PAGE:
Moraxella catarrhalis: Clinical significance, antimicrobial susceptibility and BRO beta-lactamases

  • K. McGregor
  • B. J. Chang
  • B. J. Mee
  • T. V. Riley


Moraxella catarrhalis is an important pathogen of humans. It is a common cause of respiratory infections, particularly otitis media in children and lower respiratory tract infections in the elderly. Colonisation of the upper respiratory tract appears to be associated with infection in many cases, although this association is not well understood. Nosocomial transmission is being increasingly documented and the emergence of this organism as a cause of bacteremia is of concern. The widespread production of aβ-lactamase enzyme rendersMoraxella catarrhalis resistant to the penicillins. Cephalosporins andβ-lactamase inhibitor combinations are effective for treatment ofβ-lactamase producers, and the organism remains nearly universally susceptible to the macrolides, fluoroquinolones, tetracyclines and the combination of trimethoprim and sulfamethoxazole. Two majorβ-lactamase forms, BRO-1 and BRO-2, have been described on the basis of their isoelectric focusing patterns. The BRO-1 enzyme is found in the majority ofβ-lactamase-producing isolates and confers a higher level of resistance to strains than BRO-2. The BRO enzymes are membrane associated and their production appears to be mediated by chromosomal determinants which are transmissible by an unknown mechanism. The origin of these novel proteins is unknown.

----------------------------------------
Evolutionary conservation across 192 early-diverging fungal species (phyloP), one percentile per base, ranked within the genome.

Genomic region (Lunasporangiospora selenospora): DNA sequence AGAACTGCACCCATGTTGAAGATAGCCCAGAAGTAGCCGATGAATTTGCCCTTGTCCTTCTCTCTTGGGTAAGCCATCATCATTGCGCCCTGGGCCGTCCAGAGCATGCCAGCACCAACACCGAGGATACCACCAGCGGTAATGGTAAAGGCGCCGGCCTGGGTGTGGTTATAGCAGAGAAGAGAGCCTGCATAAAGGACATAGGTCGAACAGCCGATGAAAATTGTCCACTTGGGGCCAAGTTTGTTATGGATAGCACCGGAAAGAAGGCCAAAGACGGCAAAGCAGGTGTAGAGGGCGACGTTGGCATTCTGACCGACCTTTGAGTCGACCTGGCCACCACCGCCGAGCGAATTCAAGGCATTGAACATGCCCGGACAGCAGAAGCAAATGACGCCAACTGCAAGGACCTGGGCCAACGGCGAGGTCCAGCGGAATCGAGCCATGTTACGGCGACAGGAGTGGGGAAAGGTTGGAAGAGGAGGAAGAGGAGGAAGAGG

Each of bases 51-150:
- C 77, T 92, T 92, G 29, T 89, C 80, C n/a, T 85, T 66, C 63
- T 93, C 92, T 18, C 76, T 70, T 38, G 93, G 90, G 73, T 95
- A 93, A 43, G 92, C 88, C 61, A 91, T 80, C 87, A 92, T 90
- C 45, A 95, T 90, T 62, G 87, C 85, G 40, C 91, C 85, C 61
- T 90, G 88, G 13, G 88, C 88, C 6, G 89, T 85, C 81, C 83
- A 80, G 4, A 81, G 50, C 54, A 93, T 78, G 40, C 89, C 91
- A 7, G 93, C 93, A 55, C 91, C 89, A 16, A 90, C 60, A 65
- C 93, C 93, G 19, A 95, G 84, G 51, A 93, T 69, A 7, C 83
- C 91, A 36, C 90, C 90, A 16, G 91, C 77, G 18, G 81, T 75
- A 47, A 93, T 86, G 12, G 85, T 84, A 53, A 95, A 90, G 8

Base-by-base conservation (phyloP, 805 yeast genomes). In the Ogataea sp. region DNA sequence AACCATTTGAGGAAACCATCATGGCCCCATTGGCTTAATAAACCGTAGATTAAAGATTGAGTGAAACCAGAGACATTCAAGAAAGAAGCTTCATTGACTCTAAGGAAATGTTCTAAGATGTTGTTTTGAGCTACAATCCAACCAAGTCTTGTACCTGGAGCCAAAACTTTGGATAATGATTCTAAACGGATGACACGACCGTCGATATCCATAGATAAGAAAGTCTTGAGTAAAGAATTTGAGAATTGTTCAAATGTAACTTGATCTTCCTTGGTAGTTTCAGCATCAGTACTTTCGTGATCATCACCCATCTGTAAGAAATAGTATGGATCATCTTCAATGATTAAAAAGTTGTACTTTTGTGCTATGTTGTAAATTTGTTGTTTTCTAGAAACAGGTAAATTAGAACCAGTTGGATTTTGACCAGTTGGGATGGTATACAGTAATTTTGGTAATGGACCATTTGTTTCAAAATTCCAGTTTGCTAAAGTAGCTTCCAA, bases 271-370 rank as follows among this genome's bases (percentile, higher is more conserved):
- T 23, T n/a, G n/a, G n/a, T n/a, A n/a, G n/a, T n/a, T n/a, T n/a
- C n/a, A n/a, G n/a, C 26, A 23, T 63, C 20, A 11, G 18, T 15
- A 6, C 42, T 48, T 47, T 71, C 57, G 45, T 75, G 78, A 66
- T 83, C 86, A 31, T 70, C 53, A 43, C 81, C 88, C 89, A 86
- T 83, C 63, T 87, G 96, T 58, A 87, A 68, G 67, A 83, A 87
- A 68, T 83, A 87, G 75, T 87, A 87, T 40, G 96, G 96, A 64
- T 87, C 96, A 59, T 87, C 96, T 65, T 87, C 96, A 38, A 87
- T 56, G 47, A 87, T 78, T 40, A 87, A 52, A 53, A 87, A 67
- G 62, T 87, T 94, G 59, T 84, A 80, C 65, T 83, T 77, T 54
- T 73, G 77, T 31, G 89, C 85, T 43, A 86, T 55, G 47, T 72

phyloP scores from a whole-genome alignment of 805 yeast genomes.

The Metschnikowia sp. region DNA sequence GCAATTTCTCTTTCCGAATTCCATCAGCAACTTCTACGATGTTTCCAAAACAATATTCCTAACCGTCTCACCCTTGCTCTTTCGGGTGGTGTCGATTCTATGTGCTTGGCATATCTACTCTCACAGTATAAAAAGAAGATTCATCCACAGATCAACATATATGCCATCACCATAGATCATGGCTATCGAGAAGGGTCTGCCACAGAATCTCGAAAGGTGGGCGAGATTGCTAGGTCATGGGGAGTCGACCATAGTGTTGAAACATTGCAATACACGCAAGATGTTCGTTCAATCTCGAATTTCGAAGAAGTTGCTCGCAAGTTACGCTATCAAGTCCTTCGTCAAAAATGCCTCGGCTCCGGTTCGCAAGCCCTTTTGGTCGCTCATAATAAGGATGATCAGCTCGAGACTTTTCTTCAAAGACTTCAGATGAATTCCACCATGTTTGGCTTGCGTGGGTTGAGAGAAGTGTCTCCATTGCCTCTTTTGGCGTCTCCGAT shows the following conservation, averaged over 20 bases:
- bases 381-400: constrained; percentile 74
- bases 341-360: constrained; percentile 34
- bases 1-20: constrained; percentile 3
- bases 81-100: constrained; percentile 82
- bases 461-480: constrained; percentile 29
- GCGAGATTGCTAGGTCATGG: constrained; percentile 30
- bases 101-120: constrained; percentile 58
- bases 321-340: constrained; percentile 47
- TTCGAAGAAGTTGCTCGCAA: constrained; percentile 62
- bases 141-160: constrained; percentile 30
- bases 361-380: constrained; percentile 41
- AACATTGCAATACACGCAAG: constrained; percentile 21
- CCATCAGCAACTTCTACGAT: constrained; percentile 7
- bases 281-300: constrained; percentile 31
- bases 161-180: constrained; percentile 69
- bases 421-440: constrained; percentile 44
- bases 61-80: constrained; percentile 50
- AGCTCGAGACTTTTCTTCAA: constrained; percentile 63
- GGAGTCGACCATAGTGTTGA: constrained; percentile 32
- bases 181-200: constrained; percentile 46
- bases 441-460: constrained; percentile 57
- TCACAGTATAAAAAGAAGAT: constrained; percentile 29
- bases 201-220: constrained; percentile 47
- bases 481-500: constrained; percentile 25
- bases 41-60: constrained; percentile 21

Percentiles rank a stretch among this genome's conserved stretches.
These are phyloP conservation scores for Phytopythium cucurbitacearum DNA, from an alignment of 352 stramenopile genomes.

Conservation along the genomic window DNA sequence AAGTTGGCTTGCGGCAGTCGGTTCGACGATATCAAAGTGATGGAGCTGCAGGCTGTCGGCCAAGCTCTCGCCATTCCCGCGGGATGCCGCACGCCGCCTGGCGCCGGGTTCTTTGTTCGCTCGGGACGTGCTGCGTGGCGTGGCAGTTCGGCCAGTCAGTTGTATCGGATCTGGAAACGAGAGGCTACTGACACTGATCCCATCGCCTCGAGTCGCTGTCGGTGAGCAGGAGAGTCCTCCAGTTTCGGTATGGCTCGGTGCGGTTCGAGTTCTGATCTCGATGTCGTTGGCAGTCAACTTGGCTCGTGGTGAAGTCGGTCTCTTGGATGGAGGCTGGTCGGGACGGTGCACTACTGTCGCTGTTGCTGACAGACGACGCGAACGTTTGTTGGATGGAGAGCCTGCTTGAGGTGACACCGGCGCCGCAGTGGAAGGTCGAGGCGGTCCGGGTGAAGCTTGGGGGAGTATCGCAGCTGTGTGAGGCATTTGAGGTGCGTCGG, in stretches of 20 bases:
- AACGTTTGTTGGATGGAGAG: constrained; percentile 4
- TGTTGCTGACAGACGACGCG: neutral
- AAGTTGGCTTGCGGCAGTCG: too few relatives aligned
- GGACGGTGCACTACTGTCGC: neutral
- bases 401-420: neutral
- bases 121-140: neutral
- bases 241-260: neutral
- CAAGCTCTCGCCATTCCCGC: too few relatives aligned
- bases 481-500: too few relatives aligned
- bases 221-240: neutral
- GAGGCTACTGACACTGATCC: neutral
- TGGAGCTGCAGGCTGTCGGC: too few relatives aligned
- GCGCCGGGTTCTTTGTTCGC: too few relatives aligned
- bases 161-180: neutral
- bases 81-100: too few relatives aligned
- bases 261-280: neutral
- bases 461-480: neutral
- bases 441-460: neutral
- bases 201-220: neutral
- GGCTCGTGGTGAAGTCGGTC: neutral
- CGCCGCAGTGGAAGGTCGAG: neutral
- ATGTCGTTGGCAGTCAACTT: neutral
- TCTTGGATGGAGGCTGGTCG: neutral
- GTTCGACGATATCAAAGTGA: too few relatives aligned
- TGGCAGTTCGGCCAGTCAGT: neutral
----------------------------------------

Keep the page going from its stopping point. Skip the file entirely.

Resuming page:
Penicillin Respiratory Tract Tetracycline Respiratory Infection Cephalosporin 
These keywords were added by machine and not by the authors. This process is experimental and the keywords may be updated as the learning algorithm improves.


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Copyright information

© Springer-Verlag 1998

Authors and Affiliations

  • K. McGregor
    • 1
  • B. J. Chang
    • 1
  • B. J. Mee
    • 1
  • T. V. Riley
    • 1
  1. 1.Department of MicrobiologyThe University of Western Australia, Queen Elizabeth II Medical CentreNedlandsAustralia

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